This tends to be the first thing I do with NaNo novels – it’s the easiest way for me to get on track with revision.

  1. Apply what you learned to future projects.

Before finishing my first NaNoWriMo years ago, I had a hard time finishing a novel. I constantly went back on passages I had just written and edited them, making them absolutely perfect. I felt like, if I could just make this chapter perfect, the rest would follow more easily than if I just wrote anything and everything on my mind.

I was…not entirely correct. Because I spent so much time smoothing and perfecting and correcting, I lost sight of the story itself. Writing another chapter became even harder, because suddenly nothing was as perfect as the chapter I’d spent all that time fixing. So I’d spend just as much time fixing the next one. And the next. And the next. Until finally, the process became boring and tedious and I’d give up.

NaNoWriMo gave me the freedom to simply do what I had to do to finish the race. To get the words out. To write “The End”. And I realized that editing and perfecting and smoothing is so much easier and so much more satisfying when you’re doing it to a finished product. Sometimes you end up rewriting half the book. Sometimes you don’t. But until you make that lump of clay, there’s really nothing to shape anyway.

  1. There are whole communities of people who want to write with you.

And you don’t have to stop when NaNo ends. If you have trouble finding beta readers, critique partners, or just other writers to commiserate with, NaNoWriMo is a wonderful place to meet people. In person, in forums, as buddies, whatever. Whatever you’re comfortable with – the set up is tailored for introverts and extroverts and extroverted introverts alike. Going to a write-in can be so helpful – not only do you got words into the draft, you have the opportunity to exchange information with other people looking to hang out with writers.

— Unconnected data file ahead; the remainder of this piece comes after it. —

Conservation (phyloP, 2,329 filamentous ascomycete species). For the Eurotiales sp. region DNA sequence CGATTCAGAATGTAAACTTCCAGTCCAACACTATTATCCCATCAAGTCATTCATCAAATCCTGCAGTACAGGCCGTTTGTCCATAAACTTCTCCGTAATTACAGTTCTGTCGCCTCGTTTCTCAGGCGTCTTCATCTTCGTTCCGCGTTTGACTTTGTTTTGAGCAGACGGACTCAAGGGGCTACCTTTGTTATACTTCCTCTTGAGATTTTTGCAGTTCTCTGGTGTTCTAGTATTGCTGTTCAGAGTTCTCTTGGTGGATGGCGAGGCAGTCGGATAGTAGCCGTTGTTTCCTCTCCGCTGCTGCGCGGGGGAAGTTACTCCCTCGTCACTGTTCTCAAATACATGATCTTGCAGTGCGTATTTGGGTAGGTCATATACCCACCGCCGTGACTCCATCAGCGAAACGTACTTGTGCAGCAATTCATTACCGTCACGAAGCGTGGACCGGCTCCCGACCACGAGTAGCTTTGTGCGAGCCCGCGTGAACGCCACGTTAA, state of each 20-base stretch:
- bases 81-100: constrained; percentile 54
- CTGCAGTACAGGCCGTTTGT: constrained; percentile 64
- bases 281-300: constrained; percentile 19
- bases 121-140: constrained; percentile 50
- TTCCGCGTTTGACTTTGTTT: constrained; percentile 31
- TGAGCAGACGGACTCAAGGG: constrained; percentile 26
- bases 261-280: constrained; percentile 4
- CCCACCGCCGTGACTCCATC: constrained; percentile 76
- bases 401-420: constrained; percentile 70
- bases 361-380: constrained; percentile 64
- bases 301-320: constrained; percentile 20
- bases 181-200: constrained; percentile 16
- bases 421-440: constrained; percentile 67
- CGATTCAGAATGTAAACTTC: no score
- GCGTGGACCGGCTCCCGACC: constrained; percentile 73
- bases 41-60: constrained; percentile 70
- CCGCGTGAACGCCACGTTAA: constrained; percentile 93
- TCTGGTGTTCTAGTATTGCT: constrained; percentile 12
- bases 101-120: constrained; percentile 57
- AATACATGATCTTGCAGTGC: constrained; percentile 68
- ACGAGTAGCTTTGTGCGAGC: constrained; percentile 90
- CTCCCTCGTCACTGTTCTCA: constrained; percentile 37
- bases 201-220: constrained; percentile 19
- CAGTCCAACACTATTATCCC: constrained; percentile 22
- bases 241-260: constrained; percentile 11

1. It’s okay to not finish the race.

Seriously. This year, I ended November with 35,000 words, and I’m more than okay with that. The most important thing is that you’ve challenged yourself as a writer. Challenging yourself is the whole point of the contest – and for some people, that might mean finishing 10,000 words or 120,000 words (yes, I know some people who manage insane word counts and it boggles the mind). Whatever you’ve achieved, that’s exactly what it is – an achievement. Don’t ever worry that you’ve achieved less than someone else – one word written is still one word more than zero.

 

These are just a few of the things I’ve learned from participating in NaNoWriMo. I’m intrigued – are there any lessons you’ve learned or wisdom you’ve attained from participating? I know there are a lot more insights than the ones I’ve listed above, and I’d like to hear about them!

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8. When to Pop Out of the Notebook

As much as I LOVE notebooks, even I have to admit there is a time in every writer's process when it is time to pop out of the notebook and onto a laptop or lined paper.

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9. Steph and Stacey’s Critiquing Cheat Sheet

Hi all, Stephanie here, with my critique partner and fellow pub-crawler, Stacey Lee! Today we are talking about manuscript critiquing.

Stephanie: When I first started writing, I thought revising was proofreading. In fact, I knew so little about revisions I believed that if there were mistakes in my manuscript it was no big deal because that’s what editors are for. Thankfully I outgrew this delusion rather quickly. Unfortunately it took me a much longer time to find solid critique partners and figure out what it means to revise.

So, for any of you who might be in need of a little revision or critiquing guidance, Stacey Lee and I have put together a critique checklist.

We’ve geared this information toward critique partners, but it can also be used as a checklist, if you are revising your own work.

Steph & Stacey’s Critiquing Cheat Sheet

First, if you are working with a critique partner, before you dive into their work always make sure you know what they want help with.

  • Do they want you to point out every nit-picky detail?
  • Do they only want big picture help?
  • Do they actually just want a cheerleader? 

Are they looking for big picture help?

  • Plot (Do you get a sense of what is at stake, of what the MC wants, and what lies in their way?)